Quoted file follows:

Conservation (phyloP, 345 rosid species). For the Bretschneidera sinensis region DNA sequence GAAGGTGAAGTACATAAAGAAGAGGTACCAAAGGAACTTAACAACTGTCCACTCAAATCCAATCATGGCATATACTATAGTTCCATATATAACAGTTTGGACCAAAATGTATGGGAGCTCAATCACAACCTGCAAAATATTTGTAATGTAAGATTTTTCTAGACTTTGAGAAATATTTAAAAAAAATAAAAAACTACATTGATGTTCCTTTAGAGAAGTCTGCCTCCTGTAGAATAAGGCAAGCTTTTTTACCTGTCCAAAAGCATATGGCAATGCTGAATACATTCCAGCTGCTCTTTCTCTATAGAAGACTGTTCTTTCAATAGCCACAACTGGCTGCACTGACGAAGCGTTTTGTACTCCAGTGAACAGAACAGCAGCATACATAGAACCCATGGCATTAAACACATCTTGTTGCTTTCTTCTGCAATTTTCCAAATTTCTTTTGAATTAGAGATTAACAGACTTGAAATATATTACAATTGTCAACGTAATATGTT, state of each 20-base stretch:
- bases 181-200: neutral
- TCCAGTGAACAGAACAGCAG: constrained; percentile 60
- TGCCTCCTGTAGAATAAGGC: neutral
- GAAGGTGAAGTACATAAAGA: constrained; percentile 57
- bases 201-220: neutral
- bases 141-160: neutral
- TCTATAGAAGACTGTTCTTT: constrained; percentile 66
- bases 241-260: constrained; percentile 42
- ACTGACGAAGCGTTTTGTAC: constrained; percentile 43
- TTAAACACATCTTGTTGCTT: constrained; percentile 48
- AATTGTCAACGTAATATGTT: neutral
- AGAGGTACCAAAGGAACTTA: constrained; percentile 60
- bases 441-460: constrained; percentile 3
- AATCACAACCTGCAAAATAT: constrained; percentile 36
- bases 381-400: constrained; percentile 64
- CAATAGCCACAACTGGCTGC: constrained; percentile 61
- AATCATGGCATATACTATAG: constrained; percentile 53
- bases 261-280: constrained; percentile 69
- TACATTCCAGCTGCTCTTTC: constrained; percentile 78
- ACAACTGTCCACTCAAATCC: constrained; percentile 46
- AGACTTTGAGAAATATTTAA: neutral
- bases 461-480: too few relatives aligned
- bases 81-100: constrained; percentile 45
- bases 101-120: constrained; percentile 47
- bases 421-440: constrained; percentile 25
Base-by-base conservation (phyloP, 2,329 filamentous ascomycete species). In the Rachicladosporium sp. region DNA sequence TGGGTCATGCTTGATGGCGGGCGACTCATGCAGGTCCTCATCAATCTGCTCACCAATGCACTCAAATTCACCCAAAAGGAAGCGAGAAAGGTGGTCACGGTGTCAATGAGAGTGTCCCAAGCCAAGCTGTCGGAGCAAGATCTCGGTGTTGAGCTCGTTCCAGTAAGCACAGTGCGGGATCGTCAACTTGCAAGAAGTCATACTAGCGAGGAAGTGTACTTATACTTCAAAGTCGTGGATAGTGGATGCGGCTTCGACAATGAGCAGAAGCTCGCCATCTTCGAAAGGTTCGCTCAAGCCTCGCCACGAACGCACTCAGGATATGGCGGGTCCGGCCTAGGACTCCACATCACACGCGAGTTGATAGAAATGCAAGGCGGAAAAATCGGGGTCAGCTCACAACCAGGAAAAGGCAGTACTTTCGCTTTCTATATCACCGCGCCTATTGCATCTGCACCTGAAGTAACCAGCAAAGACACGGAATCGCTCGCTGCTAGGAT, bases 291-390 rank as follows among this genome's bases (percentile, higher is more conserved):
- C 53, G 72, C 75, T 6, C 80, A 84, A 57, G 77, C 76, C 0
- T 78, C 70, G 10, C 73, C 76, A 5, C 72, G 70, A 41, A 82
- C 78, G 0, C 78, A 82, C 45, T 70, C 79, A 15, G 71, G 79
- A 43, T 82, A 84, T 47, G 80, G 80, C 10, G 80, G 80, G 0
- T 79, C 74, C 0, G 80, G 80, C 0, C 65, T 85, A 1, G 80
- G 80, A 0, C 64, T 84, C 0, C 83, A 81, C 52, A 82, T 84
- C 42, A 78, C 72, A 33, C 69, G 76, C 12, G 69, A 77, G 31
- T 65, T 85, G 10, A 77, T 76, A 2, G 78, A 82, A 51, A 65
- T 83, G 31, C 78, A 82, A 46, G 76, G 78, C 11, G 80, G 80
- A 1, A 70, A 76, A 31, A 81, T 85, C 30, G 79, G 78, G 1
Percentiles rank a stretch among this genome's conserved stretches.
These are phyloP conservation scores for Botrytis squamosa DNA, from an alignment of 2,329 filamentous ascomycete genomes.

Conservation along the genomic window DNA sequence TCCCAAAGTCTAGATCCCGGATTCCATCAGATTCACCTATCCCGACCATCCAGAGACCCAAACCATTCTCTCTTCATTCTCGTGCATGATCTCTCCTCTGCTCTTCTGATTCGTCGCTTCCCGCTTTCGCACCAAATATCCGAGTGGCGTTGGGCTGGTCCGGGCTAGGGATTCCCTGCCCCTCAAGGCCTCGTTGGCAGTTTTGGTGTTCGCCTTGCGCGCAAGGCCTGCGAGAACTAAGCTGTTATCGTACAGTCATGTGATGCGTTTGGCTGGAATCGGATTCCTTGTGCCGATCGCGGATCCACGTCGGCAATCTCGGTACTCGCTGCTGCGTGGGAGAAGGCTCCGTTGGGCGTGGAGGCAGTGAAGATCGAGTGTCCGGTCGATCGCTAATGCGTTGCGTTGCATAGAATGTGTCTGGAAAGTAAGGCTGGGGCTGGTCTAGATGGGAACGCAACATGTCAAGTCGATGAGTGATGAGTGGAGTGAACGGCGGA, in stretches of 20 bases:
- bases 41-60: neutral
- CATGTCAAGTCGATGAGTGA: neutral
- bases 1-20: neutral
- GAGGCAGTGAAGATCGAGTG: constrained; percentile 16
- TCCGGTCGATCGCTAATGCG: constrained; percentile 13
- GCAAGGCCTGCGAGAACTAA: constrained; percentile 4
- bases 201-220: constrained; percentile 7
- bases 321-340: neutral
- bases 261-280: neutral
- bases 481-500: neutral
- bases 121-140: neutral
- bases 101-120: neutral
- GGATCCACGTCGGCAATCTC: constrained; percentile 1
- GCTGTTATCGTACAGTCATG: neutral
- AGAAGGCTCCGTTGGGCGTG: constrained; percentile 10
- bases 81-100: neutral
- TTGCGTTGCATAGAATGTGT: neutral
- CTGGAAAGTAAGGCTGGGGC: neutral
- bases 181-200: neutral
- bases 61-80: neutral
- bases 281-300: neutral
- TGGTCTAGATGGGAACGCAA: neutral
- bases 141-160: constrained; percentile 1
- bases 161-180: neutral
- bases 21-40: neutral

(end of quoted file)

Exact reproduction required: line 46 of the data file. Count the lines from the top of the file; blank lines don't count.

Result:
- GCAAGGCCTGCGAGAACTAA: constrained; percentile 4